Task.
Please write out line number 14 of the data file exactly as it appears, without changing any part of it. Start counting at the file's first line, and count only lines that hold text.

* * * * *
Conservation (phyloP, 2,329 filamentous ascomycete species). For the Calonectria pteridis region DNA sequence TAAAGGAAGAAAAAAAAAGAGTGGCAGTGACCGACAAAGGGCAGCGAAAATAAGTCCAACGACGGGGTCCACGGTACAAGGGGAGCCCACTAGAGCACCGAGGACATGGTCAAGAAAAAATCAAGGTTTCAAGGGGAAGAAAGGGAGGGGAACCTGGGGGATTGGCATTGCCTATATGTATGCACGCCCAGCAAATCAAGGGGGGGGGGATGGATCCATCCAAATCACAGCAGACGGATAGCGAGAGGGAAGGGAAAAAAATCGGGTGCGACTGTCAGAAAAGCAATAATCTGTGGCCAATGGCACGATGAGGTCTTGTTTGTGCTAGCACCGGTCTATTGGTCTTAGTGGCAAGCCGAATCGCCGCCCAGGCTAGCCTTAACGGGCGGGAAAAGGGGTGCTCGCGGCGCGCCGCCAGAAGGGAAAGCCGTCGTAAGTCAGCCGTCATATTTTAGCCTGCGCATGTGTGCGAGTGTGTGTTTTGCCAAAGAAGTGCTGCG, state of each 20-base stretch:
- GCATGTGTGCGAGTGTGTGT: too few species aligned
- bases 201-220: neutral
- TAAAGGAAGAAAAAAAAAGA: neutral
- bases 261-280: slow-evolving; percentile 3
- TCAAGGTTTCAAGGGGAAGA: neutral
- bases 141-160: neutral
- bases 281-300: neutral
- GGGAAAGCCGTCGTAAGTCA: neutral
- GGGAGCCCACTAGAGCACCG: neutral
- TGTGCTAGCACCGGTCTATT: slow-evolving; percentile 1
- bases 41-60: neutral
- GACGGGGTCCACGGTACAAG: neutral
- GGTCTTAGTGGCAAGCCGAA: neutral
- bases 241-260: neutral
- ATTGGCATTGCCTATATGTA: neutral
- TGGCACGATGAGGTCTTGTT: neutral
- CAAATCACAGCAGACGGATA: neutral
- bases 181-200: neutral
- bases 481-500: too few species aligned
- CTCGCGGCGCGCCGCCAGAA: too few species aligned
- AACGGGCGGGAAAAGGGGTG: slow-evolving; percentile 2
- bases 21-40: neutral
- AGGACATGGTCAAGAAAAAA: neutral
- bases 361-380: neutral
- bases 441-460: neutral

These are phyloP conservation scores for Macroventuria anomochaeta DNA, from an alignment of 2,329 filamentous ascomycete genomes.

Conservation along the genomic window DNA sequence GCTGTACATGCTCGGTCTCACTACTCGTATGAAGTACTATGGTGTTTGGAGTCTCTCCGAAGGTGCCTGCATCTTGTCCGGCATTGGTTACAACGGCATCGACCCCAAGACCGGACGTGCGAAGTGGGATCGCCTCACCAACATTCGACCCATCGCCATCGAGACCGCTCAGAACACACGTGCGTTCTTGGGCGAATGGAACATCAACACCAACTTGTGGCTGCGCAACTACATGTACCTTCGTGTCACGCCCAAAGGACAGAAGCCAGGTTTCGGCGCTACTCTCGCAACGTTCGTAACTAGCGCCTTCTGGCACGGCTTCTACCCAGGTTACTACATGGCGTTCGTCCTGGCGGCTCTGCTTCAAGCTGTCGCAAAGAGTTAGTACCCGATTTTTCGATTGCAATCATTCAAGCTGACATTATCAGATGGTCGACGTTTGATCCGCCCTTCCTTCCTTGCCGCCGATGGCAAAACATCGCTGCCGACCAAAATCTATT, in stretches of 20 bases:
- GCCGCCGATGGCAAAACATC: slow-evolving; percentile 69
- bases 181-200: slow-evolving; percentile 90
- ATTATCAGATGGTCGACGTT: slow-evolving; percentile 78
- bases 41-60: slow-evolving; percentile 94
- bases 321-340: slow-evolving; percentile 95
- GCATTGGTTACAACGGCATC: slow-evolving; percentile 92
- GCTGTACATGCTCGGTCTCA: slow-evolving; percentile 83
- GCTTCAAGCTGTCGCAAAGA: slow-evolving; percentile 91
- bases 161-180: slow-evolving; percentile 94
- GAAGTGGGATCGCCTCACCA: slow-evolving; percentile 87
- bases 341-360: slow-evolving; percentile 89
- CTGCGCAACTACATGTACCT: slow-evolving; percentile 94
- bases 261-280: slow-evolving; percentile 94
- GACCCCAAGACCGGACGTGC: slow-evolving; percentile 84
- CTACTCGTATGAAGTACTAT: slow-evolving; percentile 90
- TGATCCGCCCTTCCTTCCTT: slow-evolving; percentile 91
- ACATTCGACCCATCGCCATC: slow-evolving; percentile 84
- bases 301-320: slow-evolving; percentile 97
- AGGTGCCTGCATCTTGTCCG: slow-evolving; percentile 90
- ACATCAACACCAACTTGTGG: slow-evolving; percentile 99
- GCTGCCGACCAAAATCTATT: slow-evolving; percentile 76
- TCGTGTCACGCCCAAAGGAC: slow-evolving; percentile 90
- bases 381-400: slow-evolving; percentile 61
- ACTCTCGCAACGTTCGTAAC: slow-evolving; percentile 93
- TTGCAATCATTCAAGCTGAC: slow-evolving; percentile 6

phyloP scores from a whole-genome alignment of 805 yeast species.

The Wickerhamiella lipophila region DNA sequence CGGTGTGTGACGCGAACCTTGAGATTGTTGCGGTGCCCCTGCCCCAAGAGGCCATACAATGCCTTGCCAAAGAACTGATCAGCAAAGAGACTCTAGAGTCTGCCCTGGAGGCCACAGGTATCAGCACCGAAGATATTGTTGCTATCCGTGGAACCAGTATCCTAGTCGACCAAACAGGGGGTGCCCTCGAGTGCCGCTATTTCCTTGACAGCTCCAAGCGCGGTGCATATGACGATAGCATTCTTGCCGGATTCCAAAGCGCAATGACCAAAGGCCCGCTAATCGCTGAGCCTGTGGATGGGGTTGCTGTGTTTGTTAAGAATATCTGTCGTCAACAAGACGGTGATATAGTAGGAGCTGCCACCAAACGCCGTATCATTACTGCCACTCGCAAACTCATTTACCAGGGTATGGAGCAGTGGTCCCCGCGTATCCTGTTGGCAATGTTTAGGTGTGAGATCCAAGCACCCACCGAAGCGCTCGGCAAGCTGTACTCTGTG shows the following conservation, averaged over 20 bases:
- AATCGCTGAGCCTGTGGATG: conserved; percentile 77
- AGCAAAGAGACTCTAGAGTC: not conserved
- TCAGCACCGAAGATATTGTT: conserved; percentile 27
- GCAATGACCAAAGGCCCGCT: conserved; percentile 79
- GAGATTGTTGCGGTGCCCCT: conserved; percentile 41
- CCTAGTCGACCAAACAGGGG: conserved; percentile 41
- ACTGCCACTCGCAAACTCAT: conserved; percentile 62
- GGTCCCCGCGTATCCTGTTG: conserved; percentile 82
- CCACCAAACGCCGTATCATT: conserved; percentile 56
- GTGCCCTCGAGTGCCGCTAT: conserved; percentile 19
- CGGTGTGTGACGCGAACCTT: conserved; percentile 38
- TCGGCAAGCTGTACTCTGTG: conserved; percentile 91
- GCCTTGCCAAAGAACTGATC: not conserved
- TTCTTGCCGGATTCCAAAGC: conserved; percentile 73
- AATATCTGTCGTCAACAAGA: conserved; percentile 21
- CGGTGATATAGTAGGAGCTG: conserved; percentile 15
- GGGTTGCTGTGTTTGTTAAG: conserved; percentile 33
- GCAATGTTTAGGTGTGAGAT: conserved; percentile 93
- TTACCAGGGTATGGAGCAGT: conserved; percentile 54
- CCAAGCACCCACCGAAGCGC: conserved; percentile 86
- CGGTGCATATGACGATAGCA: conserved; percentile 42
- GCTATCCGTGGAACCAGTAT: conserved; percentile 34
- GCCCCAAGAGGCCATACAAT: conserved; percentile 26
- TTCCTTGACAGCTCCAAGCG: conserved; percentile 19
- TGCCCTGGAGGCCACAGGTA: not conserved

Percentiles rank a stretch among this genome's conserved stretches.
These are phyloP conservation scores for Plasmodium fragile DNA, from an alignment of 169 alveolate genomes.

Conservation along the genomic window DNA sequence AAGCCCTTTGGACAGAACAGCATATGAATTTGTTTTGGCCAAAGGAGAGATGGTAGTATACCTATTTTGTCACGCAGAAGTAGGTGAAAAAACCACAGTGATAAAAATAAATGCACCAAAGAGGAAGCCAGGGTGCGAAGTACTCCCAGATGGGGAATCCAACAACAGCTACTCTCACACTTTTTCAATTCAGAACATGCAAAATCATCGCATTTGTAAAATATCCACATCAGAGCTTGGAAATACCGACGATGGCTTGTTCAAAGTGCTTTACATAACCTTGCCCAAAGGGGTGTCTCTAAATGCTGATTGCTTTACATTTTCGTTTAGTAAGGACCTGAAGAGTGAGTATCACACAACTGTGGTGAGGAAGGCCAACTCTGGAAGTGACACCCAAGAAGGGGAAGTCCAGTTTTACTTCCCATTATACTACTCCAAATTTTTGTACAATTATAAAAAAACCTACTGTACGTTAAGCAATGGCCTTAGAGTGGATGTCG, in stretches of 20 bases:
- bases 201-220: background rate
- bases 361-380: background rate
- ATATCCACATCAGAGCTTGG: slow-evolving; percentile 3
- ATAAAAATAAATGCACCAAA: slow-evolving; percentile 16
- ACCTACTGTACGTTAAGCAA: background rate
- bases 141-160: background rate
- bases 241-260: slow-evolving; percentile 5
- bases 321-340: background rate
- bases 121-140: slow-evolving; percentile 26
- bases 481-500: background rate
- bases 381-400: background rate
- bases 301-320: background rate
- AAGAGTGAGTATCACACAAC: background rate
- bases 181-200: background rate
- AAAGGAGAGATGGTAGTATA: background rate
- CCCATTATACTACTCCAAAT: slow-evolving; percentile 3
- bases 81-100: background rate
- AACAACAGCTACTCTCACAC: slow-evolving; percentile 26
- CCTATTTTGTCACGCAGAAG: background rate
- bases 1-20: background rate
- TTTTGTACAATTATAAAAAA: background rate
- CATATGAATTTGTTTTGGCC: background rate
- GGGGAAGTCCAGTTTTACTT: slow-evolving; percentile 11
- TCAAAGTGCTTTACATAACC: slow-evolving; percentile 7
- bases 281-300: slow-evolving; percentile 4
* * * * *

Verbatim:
- GGTCTTAGTGGCAAGCCGAA: neutral